Mandeep Bhargava MD: There is no data to suggest what the right answer is. The guidelines recommend that you should stay on blood thinners if your CHA2DS2Vasc score is high because patients can always have some asymptomatic AF and not be aware of the same. The right decision in every patient is individualized to his preference and understanding and if you choose to stay off blood thinners after a careful assessment for asymptomatic AF post operatively, I would suggest you monitor your HRs carefully. You can even use apps like the alivecor.com to help you do that. As for the long term recurrence, for patients who have done well for a year after ablation, we can see a 2-4% recurrence per year later and we call this the attrition rate.
siobhan: After cardiac ablation for AFib, what is your view on d/c anticoagulants? I have read a European study that has patients come off in three months post procedure but my clinic does not agree on this management. If reasonably asymptomatic and no change in medication, is there any point in undergoing the procedure? Many thanks!
Walid Saliba MD: Going off anticoagulation should not be used as an indication for the procedure. The need to be on anticoagulation even after the procedure is still dictated by your underlying risk of stroke (despite successful procedure). Until further evidence dictates otherwise, this is our practice at Cleveland Clinic.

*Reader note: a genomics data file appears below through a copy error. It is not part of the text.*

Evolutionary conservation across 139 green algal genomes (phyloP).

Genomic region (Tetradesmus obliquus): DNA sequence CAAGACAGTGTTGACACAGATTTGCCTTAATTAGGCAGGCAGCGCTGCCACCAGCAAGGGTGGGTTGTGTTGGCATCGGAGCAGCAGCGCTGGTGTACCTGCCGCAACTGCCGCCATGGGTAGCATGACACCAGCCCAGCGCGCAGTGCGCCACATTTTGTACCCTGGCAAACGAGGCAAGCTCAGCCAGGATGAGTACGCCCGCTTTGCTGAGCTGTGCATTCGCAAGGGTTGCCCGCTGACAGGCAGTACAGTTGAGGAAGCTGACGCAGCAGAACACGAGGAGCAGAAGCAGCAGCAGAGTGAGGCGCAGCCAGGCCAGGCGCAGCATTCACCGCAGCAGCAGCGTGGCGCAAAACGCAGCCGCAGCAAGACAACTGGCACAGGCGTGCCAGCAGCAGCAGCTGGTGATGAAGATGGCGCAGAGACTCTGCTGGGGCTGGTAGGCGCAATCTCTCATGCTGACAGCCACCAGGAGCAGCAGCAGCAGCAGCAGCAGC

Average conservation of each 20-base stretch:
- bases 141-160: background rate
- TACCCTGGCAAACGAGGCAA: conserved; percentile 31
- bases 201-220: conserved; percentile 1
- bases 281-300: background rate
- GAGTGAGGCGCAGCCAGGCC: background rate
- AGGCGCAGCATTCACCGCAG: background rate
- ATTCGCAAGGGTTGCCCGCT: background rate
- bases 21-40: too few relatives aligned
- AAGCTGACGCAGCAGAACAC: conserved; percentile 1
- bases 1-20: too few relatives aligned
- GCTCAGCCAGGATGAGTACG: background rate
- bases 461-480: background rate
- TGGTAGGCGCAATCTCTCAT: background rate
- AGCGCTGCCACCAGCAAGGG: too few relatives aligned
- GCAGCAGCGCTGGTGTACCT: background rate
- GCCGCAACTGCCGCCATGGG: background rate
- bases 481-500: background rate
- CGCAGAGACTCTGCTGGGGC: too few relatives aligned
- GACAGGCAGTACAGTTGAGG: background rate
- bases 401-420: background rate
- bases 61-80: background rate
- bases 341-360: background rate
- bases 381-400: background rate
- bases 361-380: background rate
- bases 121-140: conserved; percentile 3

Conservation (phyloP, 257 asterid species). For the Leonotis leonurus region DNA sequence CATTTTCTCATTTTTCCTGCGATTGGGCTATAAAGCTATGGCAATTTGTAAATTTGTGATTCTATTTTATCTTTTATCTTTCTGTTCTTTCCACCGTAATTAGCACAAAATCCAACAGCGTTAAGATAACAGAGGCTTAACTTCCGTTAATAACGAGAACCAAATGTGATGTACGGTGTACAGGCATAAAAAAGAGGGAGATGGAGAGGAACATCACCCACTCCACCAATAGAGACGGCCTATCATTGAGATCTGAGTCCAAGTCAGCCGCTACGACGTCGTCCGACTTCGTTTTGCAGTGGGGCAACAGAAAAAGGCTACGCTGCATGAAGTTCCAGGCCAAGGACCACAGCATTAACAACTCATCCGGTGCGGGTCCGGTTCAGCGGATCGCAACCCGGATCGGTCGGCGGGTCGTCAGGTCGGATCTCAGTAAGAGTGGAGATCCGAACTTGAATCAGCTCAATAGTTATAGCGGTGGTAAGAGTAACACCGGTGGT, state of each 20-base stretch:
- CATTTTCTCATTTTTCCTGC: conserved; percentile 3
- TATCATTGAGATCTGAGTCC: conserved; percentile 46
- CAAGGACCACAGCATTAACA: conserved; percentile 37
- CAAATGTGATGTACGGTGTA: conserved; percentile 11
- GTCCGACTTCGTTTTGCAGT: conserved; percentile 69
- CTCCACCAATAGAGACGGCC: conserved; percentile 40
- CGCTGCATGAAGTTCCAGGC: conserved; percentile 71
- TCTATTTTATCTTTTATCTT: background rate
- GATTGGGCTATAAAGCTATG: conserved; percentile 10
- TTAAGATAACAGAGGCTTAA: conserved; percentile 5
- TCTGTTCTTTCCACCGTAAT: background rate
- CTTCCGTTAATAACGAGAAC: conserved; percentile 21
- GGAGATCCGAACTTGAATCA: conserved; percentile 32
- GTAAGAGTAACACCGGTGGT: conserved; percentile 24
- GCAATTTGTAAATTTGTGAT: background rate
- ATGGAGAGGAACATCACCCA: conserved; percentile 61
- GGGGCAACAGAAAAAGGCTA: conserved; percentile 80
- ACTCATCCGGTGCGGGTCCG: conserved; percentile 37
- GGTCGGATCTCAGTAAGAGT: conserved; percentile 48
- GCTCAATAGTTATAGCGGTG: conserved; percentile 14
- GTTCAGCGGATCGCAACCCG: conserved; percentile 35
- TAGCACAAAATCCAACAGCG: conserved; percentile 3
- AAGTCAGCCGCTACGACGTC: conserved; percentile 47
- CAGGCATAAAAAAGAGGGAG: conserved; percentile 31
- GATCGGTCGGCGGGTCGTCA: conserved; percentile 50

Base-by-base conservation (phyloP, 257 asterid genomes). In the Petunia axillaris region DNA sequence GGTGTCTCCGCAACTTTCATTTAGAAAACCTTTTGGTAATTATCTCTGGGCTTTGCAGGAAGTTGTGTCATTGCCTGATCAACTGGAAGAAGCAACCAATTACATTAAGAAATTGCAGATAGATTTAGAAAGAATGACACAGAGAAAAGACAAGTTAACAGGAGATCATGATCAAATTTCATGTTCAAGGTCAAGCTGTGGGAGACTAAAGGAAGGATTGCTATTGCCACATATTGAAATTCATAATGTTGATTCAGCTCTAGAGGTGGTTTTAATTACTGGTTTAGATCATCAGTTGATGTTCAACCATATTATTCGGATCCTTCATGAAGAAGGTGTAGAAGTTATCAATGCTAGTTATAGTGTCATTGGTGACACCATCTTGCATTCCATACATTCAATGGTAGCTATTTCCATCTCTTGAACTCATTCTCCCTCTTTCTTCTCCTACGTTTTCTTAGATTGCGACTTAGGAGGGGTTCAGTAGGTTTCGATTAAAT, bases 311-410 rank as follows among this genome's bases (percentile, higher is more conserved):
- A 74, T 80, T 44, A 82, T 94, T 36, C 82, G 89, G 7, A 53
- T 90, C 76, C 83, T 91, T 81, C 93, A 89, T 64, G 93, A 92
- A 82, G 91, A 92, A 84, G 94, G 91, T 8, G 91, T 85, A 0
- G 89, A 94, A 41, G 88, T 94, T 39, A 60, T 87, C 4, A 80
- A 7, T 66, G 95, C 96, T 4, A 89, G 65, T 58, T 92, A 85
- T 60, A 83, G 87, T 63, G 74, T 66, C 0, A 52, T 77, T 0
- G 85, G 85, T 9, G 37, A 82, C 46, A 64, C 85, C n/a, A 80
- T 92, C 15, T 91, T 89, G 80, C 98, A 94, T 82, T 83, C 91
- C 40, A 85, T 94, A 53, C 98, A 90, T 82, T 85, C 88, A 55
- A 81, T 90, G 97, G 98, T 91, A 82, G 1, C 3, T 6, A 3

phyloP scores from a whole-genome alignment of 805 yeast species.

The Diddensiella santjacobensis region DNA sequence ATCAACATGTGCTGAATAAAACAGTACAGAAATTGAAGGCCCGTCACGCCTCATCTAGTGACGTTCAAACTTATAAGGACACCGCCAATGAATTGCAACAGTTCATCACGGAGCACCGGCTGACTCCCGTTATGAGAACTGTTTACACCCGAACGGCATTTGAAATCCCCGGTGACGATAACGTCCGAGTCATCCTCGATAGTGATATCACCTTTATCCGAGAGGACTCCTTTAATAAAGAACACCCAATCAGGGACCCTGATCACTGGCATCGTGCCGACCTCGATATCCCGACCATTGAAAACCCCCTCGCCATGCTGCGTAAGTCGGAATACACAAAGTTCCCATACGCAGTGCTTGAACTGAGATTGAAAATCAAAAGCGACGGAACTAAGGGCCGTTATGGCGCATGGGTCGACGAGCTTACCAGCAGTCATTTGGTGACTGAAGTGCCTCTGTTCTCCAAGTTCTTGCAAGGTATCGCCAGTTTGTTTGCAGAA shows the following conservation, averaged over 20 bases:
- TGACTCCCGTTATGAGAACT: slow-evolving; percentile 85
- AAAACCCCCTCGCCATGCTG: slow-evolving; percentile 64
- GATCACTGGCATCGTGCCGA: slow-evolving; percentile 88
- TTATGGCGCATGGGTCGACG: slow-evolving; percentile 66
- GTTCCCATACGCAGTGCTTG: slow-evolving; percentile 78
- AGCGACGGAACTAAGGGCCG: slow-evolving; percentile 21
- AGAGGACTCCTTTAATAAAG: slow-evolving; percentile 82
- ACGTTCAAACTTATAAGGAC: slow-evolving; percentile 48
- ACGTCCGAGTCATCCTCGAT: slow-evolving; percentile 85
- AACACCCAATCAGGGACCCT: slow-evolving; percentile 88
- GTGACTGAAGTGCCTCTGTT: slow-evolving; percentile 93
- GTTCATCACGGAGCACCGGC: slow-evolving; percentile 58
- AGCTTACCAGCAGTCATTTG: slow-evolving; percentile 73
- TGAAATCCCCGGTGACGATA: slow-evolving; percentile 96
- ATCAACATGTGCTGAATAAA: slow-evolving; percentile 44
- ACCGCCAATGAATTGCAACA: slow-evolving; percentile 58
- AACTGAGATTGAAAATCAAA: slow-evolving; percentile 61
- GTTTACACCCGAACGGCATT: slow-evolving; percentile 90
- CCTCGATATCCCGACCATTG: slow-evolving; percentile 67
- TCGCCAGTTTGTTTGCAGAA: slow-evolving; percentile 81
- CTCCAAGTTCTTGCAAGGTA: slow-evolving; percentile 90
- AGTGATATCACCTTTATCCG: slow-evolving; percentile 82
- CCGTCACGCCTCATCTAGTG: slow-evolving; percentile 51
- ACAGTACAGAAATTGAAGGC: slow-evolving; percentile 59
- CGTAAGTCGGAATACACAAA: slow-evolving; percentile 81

magilla: 71-year-old male with various cardiac issues including CAD, bradycardia, valvular dysfunction of aorta (cal bicuspid .7-.9 cm (root enlarged but stable)(mod), mitral (mod) and pulmonary (mod severe, pulmonary hypertension). Some cardiac chambers enlarged. Patient has long athletic history and currently works out two hours, five days per week with no restrictive symptoms from cardiac condition. Patient tolerates cardiac dysfunctions well. Only noticeable symptoms are non-periodic chest pain in solarplex area that extends to shoulder and upper arms that last less than 45 sec. Experience mostly at rest. ER visits (include enzyme check) always neg on cardiac arrest. Experience some shortness of breath on elliptical for 30 min high resistance. Patients has tolerated low heart rate (37 to 40 bpm for many years). Electrophysiologist indicates I have no heart block and questions why I’m on Warfarin (over 15yrs.).